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Flashback Friday: Past training camp battles

Flashback Friday: Past training camp battles

There are few battles for starting jobs with the Redskins this year. Just in case you’re yearning for a good, old fashioned August battle for a starting spot, here’s a look back at a few of the more memorable ones from the Redskins’ past:

1972: Billy Kilmer vs. Sonny Jurgensen -- This was the very height of the Sonny vs. Billy debate. Jurgensen, a future Hall of Famer, had suffered a shoulder injury in a preseason game the previous year. In came Kilmer, a veteran journeyman who was acquired in George Allen’s first trade with the team. All he did was lead Washington to postseason play for the first time in 25 years.

As they came to camp in Carlisle in 1972, Allen let the two battle it out. “George tried to create a rivalry at every position,” Kilmer said. Especially, it seemed, at signal caller.

The rivalry was a friendly one. “Sonny and I hit it off right away,” said Kilmer. “We understood that we had a good chance to be on a winning team so instead of being petty about things we decided to help each other.”

Not surprisingly in a city that loves a good leadership controversy, the fans took sides in the issue. Bumper stickers proclaiming that the car’s occupant liked Sonny or Billy were hot items. Unofficial counts around town showed a slim but certain margin in favor of Jurgensen. “I wasn’t surprised that the fans took sides,” said Kilmer. “Sonny is the guy and always will be.”

Both quarterbacks played well during the preseason, so Allen was forced to make his decision based on other factors. The week before the season opener in Minnesota, the coach announced that Kilmer would be the starter as a reward for his performance the previous season. Jurgensen would take over four games into the season and win all three of his starts before his year ended when he ruptured his Achilles tendon. Kilmer came back in and earned Pro Bowl honors as he led the Redskins to Super Bowl VII.

1996: Gus Frerotte vs. Heath Shuler--While Sonny vs. Billy was a Clash of the Titans, Gus vs. Heath had a more mortal feel to it. Coach Norv Turner had declared that the two 1994 draftees would fight it out for the job in Frostburg, Maryland after Shuler, the man Turner handpicked to be his quarterback and the third overall pick, displayed a tendency to be both injury prone and erratic. While Frerotte, a seventh-round pick, didn’t possess Shuler’s upside, he appeared to be quite competent and more dependable.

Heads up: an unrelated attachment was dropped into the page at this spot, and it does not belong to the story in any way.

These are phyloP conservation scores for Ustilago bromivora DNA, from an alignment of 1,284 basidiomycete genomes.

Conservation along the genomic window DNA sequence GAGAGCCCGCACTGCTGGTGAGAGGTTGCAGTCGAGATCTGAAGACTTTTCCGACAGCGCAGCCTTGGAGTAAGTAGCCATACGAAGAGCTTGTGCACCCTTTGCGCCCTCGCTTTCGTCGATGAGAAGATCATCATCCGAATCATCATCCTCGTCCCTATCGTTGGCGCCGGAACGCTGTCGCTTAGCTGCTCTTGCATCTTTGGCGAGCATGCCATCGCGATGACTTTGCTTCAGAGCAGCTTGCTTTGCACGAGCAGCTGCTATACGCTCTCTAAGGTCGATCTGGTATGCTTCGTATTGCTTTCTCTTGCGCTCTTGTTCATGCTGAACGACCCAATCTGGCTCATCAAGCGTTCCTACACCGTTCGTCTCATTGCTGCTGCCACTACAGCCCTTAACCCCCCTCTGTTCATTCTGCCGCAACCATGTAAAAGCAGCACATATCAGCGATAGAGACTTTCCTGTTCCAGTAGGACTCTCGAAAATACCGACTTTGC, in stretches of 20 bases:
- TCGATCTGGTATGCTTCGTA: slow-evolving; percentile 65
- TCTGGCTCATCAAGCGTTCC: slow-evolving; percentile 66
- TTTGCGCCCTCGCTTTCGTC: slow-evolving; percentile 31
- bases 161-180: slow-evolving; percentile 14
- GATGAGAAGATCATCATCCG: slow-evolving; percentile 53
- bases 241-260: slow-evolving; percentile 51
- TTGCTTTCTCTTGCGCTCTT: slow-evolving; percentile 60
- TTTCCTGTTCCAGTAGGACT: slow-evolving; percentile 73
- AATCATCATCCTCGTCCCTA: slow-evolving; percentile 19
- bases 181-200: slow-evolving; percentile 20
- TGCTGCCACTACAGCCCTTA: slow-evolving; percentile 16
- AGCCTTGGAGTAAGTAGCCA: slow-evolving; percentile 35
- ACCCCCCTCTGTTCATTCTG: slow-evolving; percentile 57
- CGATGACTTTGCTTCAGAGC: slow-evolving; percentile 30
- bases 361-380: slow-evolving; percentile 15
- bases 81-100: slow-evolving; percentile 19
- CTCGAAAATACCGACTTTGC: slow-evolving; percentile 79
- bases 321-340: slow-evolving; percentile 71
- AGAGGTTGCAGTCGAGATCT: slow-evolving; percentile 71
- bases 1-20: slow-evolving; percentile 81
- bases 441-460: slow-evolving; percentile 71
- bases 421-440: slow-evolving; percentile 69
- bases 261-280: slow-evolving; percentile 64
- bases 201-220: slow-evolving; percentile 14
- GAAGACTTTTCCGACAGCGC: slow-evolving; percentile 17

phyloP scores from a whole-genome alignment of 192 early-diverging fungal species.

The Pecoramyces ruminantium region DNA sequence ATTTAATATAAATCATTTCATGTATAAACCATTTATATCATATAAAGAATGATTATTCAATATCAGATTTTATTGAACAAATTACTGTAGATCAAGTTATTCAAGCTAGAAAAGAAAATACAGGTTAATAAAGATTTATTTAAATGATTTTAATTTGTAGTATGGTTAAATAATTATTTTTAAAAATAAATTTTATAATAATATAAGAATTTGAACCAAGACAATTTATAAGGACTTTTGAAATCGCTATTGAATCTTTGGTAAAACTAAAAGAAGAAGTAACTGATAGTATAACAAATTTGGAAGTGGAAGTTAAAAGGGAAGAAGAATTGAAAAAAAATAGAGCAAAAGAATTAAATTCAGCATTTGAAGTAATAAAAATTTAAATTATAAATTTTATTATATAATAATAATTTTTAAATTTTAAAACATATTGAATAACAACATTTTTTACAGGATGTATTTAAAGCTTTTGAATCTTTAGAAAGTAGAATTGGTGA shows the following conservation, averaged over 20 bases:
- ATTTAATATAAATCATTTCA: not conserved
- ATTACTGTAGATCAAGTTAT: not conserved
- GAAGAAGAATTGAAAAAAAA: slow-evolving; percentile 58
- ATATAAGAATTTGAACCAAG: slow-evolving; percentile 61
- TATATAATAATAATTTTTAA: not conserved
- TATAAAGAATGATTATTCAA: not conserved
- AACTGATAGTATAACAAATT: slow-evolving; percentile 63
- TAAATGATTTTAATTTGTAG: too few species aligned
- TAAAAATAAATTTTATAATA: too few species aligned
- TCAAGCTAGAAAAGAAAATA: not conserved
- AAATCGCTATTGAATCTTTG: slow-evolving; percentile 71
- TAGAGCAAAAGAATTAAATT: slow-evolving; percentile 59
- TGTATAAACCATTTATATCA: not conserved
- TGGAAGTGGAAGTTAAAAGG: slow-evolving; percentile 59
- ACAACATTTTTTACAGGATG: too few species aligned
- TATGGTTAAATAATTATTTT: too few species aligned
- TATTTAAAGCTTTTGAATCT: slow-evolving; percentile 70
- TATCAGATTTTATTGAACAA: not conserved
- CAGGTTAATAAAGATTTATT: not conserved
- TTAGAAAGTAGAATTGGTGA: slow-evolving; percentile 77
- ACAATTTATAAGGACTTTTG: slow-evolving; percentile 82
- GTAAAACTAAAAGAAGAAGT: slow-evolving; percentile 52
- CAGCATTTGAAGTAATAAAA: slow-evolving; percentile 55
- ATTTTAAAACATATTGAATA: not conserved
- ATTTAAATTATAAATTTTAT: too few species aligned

While the two rivals weren’t enemies, they weren’t quite good buddies either. Frerotte said, "It's competition. On the field, you can't be buddy-buddy.”

Both played well in the early preseason games, but just when it came time for Turner to make his decision, they both stunk up RFK Stadium in a 28-7 loss to Cincinnati. Turner announced that the job was Frerotte’s, based on consistency. The decision essentially ended Shuler’s Redskins career as he got on the field for just one play in 1996 and was cut after the season ended.

1999: Skip Hicks vs. Stephen Davis--When the Redskins decided to release Terry Allen, who had led the team in rushing in each of his four season with the team, the heir apparent was second-year back Skip Hicks. The third-round pick out of UCLA was second to Allen in rushing in 1998 with 433 yards and scored eight touchdowns. Also allowed to compete for the job was Stephen Davis, a fourth-round pick in 1996 who had filled in as a fullback in 1998.